Why Twin Cities restaurants don't have any Michelin stars
State of play: The Cities have received national recognition from organizations including the James Beard Awards and the New York Times, but have yet to receive acclaim from the Michelin Guide — the international reviewer that awards Michelin stars to the world's best restaurants.
- The guide has recently expanded to Tampa Bay, Florida, and Denver, and will include Atlanta later this year, according to the New York Times.
Why it matters: Michelin stars are among the top honors a restaurant can receive, and having starred restaurants can boost a city's culinary tourism and public image.
The catch: Bringing Michelin to town can come with a hefty price tag.
- Denver, which had five restaurants receive stars earlier this month, paid around $100,000 to cover Michelin's operating and promotional costs, Visit Denver's vice president of marketing Justin Bresler told Axios.
- Denver must pay that fee annually for Michelin to continue its presence, he confirmed.
What they're saying: "It's a promotional investment — Michelin relays quality and variety immediately to all of our audiences, both nationally and internationally," Bresler said.
- Michelin did not return multiple requests for comment, but director of guides Gwendal Poullenec recently told the New York Times that while the company accepts partnership money to offset expenses, the decision to come to a region is made solely by the company's inspectors.
State of play: Bringing Michelin to the Cities has been "top of mind" in recent years, in part because tourists look to places like Michelin as a starting point when choosing a destination, said Meet Minneapolis' senior vice president of destination branding and strategy Courtney Ries.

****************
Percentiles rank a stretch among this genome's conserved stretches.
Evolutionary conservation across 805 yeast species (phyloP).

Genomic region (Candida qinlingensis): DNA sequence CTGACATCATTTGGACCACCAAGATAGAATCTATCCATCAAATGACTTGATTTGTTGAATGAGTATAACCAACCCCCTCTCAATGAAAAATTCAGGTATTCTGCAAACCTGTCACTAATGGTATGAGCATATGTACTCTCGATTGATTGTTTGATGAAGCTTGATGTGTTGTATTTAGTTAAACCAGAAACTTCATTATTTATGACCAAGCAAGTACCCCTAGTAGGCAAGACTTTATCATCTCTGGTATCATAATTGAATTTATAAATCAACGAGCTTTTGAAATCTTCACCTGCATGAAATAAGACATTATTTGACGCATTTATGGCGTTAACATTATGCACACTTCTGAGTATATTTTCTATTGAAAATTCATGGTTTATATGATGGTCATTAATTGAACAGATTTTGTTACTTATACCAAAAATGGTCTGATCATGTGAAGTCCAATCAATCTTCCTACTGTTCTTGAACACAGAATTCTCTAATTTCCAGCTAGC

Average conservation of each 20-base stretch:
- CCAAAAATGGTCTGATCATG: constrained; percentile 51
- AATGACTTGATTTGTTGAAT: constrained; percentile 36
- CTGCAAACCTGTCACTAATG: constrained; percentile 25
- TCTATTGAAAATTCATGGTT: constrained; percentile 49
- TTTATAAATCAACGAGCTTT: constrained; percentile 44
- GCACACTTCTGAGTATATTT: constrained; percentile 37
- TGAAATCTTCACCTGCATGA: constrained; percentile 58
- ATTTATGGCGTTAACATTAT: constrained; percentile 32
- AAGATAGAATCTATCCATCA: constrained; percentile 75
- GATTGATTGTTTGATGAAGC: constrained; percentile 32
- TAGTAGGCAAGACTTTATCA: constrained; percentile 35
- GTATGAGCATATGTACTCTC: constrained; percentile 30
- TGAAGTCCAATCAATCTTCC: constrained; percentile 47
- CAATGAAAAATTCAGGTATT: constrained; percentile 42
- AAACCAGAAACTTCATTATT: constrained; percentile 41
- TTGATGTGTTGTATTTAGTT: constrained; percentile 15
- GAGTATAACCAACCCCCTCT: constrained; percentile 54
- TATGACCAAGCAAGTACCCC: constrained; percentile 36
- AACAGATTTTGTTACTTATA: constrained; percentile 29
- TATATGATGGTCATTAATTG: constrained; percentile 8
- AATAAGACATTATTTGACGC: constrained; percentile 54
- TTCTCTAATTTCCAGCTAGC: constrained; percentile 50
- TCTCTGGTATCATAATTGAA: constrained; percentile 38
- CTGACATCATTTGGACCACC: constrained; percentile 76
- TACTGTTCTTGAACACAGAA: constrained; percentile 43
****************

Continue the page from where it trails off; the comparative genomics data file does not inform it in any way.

- But the price tag is a major factor, she told Axios, adding that the city expects costs similar to other cities like Denver. Minneapolis has not reached out to Michelin yet.
Zoom in: A Michelin Guide for Minnesota is "absolutely" of interest to Gavin Kaysen, executive chef and owner of Demi, Mara, and Spoon and Stable, and who previously ran Michelin-starred restaurant Café Boulud in New York City.
- "[Getting and keeping a star] is a lot of work and a lot of pressure, but I always felt that pressure to be a bit of a privilege," he told Axios. "It gains recognition, allows us to promote differently, and attracts business."
The intrigue: Obtaining placements in other publications, like Gai Noi's recent spotlight on the New York Times' Restaurants List, could be even more valuable at attracting culinary tourism, celebrity chef and television host Andrew Zimmern told Axios.
- "It's that other media where ... people will look and say 'Hey, Minneapolis would be a great place to go.'"
Between the lines: The James Beard Awards, which are widely considered the culinary industry's highest honors, have largely passed over Twin Cities chefs post-pandemic.
- Though Minnesota had wins in 2016, 2018 and 2019, none of the 10 semifinalists for chef awards across 2022 and 2023 clinched a title.
- But, Owamni's win in the competitive Best New Restaurant category brought notable national acclaim in 2022.
What we're watching: Meet Minneapolis will continue to promote the city's restaurant scene as part of its ongoing tourism efforts, but there are no plans to advance Michelin conversations for at least 18 months, Ries said.
Editor's note: This story has been corrected to note Minnesota had James Beard wins in 2018 and 2019.
More Twin Cities stories
No stories could be found
Get a free daily digest of the most important news in your backyard with Axios Twin Cities.